The Optimism bridge supporting privacy coin BitBTC is actively being exploited for 200 billion BitBTC tokens.
Due to the technicals of the hack, the BitBTC team now has less than 7 days to implement an upgrade to minimize the damages.
A Poorly Designed Bridge
According to Arbitrum tech lead Lee Bousfield on Twitter, the BitBTC bride contained a “critical exploit” that left it “trivially vulnerable.” It involves the bridge’s relationship between Ethereum’s layer 1 (L1) addresses and Optimism’s layer 2 (L2) addresses.
As Bousfield explained, Optimism’s L2 side of the bridge lets users withdraw any token, and pick the L1 token address to which the tokens will pass on the L1 side of the bridge.
However, when the L1 side mints tokens, it simply ignores which token was withdrawn by the layer 2 side in the first place. This means an attacker could mint their own worthless token on Optimism, yet set its L1 token address to a real BitBTC L1 address.
“Then, when the attacker withdraws their malicious token through the BitBTC bridge, it gives them real BitBTC tokens on L1,” explained Bousfield.
The tech lead added that the hack would take seven days to conduct – leaving a window of opportunity for devs to patch the system if the exploit were targeted.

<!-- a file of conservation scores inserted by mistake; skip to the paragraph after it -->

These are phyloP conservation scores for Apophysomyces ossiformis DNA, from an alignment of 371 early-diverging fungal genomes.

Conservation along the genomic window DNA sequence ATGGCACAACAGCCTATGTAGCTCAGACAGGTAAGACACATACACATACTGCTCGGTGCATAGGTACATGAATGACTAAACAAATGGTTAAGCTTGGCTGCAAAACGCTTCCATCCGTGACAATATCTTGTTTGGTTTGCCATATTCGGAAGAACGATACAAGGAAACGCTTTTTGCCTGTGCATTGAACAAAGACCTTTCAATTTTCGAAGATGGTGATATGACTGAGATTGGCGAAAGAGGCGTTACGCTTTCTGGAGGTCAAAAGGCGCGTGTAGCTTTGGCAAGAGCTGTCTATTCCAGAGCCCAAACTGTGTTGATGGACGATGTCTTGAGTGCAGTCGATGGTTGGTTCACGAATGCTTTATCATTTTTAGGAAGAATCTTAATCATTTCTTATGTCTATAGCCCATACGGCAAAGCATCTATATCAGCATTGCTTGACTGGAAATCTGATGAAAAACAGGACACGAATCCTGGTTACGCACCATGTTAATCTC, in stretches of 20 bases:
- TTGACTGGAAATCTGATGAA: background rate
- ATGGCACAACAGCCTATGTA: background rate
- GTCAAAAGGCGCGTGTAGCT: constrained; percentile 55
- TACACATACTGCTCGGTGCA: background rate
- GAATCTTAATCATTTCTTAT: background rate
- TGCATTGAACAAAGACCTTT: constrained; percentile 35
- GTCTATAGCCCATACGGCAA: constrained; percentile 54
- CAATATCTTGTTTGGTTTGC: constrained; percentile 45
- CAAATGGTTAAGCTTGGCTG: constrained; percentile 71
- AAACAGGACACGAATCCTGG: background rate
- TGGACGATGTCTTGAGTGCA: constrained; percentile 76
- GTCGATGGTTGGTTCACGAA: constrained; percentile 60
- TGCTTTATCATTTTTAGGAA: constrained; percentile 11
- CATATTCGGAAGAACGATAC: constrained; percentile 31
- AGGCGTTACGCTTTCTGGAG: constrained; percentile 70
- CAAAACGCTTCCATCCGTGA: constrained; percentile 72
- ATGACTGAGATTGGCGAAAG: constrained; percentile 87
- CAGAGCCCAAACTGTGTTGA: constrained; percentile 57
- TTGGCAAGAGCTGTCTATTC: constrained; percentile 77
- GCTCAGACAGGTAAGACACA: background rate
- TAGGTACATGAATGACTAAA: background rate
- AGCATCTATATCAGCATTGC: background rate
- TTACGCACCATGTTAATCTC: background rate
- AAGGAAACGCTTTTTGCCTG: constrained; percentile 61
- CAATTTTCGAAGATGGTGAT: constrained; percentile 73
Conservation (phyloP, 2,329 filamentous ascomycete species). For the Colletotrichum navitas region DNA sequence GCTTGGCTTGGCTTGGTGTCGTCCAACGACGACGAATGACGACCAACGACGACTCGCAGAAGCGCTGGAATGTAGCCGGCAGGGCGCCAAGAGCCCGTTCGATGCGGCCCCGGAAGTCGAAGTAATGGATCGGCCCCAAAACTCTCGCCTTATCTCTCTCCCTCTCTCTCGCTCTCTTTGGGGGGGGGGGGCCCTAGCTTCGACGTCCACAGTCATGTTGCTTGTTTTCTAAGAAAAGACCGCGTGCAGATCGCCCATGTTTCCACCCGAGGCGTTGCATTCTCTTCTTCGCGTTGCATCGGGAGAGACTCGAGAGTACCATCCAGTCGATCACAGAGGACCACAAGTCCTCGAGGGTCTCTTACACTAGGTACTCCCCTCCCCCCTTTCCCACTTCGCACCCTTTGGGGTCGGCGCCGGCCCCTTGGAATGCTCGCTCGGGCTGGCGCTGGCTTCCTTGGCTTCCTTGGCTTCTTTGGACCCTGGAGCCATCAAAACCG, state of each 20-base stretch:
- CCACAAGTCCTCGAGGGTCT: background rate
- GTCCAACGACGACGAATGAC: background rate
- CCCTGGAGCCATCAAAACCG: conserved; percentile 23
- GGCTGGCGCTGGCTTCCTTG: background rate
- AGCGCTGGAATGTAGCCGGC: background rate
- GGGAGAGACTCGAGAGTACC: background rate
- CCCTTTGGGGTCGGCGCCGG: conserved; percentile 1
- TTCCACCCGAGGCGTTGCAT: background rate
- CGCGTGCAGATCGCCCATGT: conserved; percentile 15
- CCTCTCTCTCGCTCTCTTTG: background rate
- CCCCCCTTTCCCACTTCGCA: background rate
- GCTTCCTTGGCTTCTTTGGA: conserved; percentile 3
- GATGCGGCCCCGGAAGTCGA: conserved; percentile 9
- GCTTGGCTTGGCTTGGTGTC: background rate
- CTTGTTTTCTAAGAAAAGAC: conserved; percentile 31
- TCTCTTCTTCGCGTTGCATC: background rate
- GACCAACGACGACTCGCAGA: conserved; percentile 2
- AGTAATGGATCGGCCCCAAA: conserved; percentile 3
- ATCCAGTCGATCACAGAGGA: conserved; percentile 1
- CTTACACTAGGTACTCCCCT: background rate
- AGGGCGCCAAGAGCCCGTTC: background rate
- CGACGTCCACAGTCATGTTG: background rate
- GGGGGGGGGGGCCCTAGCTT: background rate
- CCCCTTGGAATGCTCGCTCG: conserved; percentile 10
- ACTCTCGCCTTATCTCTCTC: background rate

Unfortunately, that’s exactly what happened on Monday, as an attacker withdrew 200 billion fake BitBTC from the system. The dollar value of these tokens is unclear, as BitBTC does not have publicly available market data.
“The BitBTC team has 7 days to fix it on L1!” warned Bousfield.
The tech lead clarified that the bug is exclusive to BitBTC, rather than being the fault of Optimism. He also said he’s contacted the BitBTC team both before and after the bug took place, but is “still looking for signs of life.”
The exploiter has claimed that his attack is merely meant to test the attack vector.
The Binance Bridge Bug
In a similar fashion, Binance bridge was exploited earlier this month, allowing a hacker to mint $2 million BNB (worth $500 million) out of thin air.
Bridges are designed to let crypto users transfer their tokens between different blockchains. While some bridges use centralized/federated systems with trusted third parties to manage the bridge, others use more complex systems based on code. The latter, however, can be prone to bugs that let hackers withdraw illegitimate funds.
At present, blockchain bridges have been the largest victims of DeFi hacks, accounting for $2.5 billion in lost assets.
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